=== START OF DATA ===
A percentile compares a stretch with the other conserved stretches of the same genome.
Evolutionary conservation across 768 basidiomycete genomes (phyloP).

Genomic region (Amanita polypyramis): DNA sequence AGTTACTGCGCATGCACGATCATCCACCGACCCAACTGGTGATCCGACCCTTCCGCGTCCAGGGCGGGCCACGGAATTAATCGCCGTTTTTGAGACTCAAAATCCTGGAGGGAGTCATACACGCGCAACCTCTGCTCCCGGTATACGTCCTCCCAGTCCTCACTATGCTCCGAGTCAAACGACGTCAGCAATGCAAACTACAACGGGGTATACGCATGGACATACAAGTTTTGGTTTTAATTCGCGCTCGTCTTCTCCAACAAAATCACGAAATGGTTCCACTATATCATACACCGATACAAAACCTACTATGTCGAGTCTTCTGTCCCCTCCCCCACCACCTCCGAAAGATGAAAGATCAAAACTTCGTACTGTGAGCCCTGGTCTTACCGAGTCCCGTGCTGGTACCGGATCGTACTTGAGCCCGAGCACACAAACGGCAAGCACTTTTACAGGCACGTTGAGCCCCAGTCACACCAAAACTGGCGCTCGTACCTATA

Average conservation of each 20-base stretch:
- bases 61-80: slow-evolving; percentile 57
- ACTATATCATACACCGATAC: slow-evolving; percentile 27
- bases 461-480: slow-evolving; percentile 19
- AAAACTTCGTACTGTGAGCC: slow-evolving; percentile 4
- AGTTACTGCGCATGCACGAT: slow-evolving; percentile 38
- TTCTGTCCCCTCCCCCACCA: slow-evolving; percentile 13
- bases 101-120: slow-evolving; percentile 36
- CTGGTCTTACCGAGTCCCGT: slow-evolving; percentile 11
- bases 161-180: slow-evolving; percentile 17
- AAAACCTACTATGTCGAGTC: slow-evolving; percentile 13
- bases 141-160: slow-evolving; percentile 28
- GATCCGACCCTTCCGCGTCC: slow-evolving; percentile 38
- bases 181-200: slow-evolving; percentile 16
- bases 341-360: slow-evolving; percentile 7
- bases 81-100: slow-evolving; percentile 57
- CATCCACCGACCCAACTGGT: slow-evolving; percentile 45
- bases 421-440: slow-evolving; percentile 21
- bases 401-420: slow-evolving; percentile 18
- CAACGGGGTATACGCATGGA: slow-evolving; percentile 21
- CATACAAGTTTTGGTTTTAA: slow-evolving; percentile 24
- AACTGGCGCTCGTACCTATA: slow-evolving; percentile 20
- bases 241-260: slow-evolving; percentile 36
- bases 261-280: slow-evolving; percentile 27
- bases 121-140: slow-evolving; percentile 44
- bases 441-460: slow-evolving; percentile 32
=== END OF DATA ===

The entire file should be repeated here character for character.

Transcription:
A percentile compares a stretch with the other conserved stretches of the same genome.
Evolutionary conservation across 768 basidiomycete genomes (phyloP).

Genomic region (Amanita polypyramis): DNA sequence AGTTACTGCGCATGCACGATCATCCACCGACCCAACTGGTGATCCGACCCTTCCGCGTCCAGGGCGGGCCACGGAATTAATCGCCGTTTTTGAGACTCAAAATCCTGGAGGGAGTCATACACGCGCAACCTCTGCTCCCGGTATACGTCCTCCCAGTCCTCACTATGCTCCGAGTCAAACGACGTCAGCAATGCAAACTACAACGGGGTATACGCATGGACATACAAGTTTTGGTTTTAATTCGCGCTCGTCTTCTCCAACAAAATCACGAAATGGTTCCACTATATCATACACCGATACAAAACCTACTATGTCGAGTCTTCTGTCCCCTCCCCCACCACCTCCGAAAGATGAAAGATCAAAACTTCGTACTGTGAGCCCTGGTCTTACCGAGTCCCGTGCTGGTACCGGATCGTACTTGAGCCCGAGCACACAAACGGCAAGCACTTTTACAGGCACGTTGAGCCCCAGTCACACCAAAACTGGCGCTCGTACCTATA

Average conservation of each 20-base stretch:
- bases 61-80: slow-evolving; percentile 57
- ACTATATCATACACCGATAC: slow-evolving; percentile 27
- bases 461-480: slow-evolving; percentile 19
- AAAACTTCGTACTGTGAGCC: slow-evolving; percentile 4
- AGTTACTGCGCATGCACGAT: slow-evolving; percentile 38
- TTCTGTCCCCTCCCCCACCA: slow-evolving; percentile 13
- bases 101-120: slow-evolving; percentile 36
- CTGGTCTTACCGAGTCCCGT: slow-evolving; percentile 11
- bases 161-180: slow-evolving; percentile 17
- AAAACCTACTATGTCGAGTC: slow-evolving; percentile 13
- bases 141-160: slow-evolving; percentile 28
- GATCCGACCCTTCCGCGTCC: slow-evolving; percentile 38
- bases 181-200: slow-evolving; percentile 16
- bases 341-360: slow-evolving; percentile 7
- bases 81-100: slow-evolving; percentile 57
- CATCCACCGACCCAACTGGT: slow-evolving; percentile 45
- bases 421-440: slow-evolving; percentile 21
- bases 401-420: slow-evolving; percentile 18
- CAACGGGGTATACGCATGGA: slow-evolving; percentile 21
- CATACAAGTTTTGGTTTTAA: slow-evolving; percentile 24
- AACTGGCGCTCGTACCTATA: slow-evolving; percentile 20
- bases 241-260: slow-evolving; percentile 36
- bases 261-280: slow-evolving; percentile 27
- bases 121-140: slow-evolving; percentile 44
- bases 441-460: slow-evolving; percentile 32